Welcome to the Clearly Sustainable series of podcasts exploring the meaning of English words and terms used in relation to all things sustainable. This series is distributed by Global Action Plan International and presented by Victor Branagan of SustainED. We hope you find this series useful.
Hi everyone, I am your host Victor and joining me today, in this, the third episode in the series, is Yota (Hi everyone) and we will explore the use of the word ‘green’ within the context of sustainability. We will look at terms such as ‘green washing’ – ‘green jobs’ – ‘going green’ and ‘green lifestyle’ amongst others.
So everyone knows that the word green as an adjective refers to the colour. However, with respect to sustainability, the word green has developed several new meanings. How did this association with green begin?
Since the 1960’s, there has been a ‘green political party’ in many countries worldwide. These are political parties that have supported the idea that the environment should be a priority in a government’s decisions, policies and legislation. Such parties are often referred to simply as ‘the greens’ and individual members of the party as being ‘a green’. So the adjective can be used as a noun in this sense.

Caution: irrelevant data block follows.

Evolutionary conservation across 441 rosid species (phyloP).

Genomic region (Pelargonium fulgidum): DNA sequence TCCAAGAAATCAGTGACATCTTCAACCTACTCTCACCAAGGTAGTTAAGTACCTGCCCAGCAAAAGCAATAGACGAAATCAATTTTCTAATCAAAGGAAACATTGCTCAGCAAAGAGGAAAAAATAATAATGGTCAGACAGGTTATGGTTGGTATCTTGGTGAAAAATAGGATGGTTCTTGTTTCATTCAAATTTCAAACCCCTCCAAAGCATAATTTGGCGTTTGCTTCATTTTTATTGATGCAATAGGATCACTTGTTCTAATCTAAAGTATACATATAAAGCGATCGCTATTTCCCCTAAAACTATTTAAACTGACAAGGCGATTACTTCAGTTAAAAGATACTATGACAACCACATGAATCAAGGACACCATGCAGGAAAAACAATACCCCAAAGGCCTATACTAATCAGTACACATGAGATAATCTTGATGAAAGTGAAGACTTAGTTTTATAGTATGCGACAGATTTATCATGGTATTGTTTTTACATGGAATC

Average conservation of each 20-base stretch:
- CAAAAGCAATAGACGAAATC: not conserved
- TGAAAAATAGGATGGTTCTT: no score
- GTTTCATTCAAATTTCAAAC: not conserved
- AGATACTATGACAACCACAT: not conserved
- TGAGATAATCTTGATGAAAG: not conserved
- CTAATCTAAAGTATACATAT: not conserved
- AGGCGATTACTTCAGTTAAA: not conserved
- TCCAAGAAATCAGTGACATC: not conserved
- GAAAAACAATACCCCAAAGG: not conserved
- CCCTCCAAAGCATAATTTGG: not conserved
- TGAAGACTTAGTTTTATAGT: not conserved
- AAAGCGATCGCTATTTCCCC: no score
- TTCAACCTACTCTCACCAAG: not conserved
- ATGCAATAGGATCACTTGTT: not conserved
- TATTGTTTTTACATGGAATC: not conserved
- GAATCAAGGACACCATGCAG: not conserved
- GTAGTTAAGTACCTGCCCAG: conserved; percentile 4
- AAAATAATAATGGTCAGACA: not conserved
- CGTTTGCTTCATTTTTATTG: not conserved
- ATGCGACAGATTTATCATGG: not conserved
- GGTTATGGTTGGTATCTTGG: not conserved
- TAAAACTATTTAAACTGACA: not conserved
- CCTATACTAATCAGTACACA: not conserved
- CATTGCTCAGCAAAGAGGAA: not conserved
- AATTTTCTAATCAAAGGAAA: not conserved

The association of the word ‘green’ to environmental and ecological matters is now very well established and what is known as the ‘green agenda’ has been incorporated into mainstream politics in many countries.
But it is no longer just a political issue.
This use of the term green has spread to all aspects of life from this early political meaning. Nowadays, any effort to reduce an environmental impact is said to be green – so, for example, reducing the waste water flowing from a business premises is referred to as ‘green initiative or a green project’. Furthermore, we use the term ‘green business’ to denote a business that incorporates environmental issues into its strategies. This, however, is a loose term and can cover everything from some very simple measures to extensive programmes of environmental repair and restoration.
Okay, so am I correct in saying that ‘sustainability’ is a much bigger issue than just ‘green’, even though many people often use the terms interchangeably?
Yes, that is correct.
So does the term green only refer to ecological or environmental issues?
Strictly speaking, yes, but in practice, it is not so clear. Often, the individuals and organisations working towards sustainability do not work solely on an environmental basis but can also be involved in social issues. Sustainability refers to a balance of environmental, social and economic issues and there are now a multiple of approaches to a more sustainable future, which are much bigger than ‘green’ issues.
Despite this, terms such as ‘green business’ are often used to cover the full spectrum of sustainability issues, though the origin of the term refers to environmental issues only. For instance, many businesses are now engaged in corporate social responsibility – which will be the topic of another episode in this series – and the term refers to businesses acting responsibly in respect of their customers, supply chains, employees and society generally. This includes good environmental practices but also wider social issues.